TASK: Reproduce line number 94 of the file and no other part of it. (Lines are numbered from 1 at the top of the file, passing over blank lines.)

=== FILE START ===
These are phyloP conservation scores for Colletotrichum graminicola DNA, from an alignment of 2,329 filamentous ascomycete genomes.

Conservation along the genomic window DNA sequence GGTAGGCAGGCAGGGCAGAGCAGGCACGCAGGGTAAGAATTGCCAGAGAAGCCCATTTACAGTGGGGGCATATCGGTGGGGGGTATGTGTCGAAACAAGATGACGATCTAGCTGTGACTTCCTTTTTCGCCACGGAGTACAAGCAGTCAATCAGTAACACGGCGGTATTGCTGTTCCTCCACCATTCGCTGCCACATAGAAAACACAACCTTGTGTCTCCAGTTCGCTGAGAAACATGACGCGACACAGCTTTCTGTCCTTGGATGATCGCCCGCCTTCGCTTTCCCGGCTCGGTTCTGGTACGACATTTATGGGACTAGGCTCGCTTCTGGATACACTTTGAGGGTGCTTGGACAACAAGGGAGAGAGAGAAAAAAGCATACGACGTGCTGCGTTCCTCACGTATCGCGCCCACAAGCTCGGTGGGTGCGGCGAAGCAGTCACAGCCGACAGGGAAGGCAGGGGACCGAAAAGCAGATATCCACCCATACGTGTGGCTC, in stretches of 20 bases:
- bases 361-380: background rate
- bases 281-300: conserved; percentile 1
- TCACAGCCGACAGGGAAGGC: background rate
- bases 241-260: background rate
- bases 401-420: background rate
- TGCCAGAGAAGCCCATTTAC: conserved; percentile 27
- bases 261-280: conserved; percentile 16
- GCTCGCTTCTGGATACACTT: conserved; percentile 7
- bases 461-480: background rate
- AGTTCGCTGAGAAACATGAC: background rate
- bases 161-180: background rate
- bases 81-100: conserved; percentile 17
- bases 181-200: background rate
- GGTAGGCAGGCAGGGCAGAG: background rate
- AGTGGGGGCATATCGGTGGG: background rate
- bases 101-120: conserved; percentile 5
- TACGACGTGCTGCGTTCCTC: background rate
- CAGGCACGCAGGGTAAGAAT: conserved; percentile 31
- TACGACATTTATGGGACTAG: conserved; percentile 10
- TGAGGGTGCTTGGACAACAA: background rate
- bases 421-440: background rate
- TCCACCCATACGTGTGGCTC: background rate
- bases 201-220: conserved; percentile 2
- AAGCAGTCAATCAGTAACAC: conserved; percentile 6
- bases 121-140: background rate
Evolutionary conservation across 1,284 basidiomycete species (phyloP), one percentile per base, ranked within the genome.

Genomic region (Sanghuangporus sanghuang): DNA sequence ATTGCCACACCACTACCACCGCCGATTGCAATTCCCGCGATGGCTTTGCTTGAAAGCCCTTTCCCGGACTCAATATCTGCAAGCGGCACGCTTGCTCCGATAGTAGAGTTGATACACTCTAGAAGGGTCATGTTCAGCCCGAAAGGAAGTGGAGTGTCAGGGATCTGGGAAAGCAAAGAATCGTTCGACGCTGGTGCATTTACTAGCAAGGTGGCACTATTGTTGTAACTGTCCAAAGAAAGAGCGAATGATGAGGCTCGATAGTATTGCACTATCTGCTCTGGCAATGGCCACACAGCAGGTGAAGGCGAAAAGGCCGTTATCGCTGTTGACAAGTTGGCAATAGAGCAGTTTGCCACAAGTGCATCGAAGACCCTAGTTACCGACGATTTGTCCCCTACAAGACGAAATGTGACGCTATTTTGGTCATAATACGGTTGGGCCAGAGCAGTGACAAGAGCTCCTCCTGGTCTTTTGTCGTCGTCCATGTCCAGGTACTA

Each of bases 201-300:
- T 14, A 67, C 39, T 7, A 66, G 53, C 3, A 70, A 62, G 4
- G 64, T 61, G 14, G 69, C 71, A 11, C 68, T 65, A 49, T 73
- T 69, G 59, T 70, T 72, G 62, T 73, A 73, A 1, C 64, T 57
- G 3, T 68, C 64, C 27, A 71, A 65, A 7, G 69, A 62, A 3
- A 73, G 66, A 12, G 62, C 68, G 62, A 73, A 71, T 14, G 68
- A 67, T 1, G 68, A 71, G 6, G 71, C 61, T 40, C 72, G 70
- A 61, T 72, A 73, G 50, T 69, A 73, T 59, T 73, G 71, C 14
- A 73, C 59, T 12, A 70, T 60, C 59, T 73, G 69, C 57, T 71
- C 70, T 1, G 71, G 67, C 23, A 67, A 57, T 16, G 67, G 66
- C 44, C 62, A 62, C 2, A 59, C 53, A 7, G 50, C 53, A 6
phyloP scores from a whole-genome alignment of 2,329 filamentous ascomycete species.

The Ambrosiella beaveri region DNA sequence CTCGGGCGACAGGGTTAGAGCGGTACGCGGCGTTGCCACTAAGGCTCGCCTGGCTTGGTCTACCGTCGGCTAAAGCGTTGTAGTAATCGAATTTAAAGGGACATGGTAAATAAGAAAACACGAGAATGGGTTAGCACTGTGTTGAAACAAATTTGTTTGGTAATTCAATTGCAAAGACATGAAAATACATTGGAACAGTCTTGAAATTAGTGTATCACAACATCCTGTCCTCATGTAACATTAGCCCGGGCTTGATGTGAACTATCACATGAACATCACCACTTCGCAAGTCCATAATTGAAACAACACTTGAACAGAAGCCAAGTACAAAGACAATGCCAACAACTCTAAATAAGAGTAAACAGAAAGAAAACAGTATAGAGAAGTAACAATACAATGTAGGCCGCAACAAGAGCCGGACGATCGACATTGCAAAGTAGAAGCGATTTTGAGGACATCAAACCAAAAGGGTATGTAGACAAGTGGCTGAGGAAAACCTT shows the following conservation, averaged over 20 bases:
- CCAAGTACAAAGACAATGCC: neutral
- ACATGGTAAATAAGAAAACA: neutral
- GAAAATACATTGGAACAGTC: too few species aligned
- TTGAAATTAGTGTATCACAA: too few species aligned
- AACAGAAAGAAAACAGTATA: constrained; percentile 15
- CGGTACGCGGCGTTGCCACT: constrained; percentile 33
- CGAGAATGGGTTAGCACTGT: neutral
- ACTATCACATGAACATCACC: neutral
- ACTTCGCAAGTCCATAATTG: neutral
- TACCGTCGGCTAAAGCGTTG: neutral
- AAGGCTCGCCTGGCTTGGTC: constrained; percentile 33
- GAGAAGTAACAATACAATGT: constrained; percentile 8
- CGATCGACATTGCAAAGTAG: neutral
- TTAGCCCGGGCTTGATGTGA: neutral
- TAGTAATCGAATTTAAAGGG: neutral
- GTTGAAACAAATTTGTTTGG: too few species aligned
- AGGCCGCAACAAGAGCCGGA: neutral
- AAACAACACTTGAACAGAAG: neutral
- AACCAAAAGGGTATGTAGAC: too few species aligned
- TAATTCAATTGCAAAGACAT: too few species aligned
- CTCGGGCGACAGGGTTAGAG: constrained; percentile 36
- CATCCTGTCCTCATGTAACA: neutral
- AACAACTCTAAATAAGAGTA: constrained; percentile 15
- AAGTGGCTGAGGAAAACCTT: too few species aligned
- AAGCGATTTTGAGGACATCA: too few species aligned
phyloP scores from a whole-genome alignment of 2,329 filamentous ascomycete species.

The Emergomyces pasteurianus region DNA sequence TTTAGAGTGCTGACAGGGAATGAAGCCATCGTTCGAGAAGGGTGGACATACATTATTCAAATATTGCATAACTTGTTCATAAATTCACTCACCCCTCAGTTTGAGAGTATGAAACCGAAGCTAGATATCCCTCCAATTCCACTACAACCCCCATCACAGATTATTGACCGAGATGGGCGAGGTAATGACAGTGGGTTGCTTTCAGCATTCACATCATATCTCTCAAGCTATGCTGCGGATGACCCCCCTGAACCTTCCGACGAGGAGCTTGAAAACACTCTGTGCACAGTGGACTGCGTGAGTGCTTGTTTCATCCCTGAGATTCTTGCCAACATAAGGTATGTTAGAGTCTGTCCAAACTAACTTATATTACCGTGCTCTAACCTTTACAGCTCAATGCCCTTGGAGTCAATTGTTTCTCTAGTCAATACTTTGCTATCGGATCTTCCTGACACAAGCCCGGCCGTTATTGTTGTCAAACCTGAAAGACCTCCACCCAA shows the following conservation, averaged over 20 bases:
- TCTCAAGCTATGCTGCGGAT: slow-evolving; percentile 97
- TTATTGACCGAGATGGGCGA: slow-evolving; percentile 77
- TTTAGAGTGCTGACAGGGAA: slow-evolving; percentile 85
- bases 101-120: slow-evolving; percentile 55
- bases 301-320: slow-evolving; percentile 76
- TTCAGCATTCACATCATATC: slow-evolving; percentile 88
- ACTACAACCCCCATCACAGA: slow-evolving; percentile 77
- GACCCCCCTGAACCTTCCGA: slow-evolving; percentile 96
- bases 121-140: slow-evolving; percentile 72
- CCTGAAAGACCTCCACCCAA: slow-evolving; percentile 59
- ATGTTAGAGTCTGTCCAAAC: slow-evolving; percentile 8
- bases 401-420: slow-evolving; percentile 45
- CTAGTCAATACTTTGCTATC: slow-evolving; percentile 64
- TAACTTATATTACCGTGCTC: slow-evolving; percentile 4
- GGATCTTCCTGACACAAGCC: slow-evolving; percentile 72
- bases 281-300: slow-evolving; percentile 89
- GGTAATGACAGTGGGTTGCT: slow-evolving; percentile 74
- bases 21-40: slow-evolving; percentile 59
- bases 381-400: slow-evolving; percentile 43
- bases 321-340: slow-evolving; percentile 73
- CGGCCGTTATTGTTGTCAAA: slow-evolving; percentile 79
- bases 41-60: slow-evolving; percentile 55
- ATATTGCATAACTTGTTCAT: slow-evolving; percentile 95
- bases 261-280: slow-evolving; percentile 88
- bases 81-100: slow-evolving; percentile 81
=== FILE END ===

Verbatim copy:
- bases 81-100: slow-evolving; percentile 81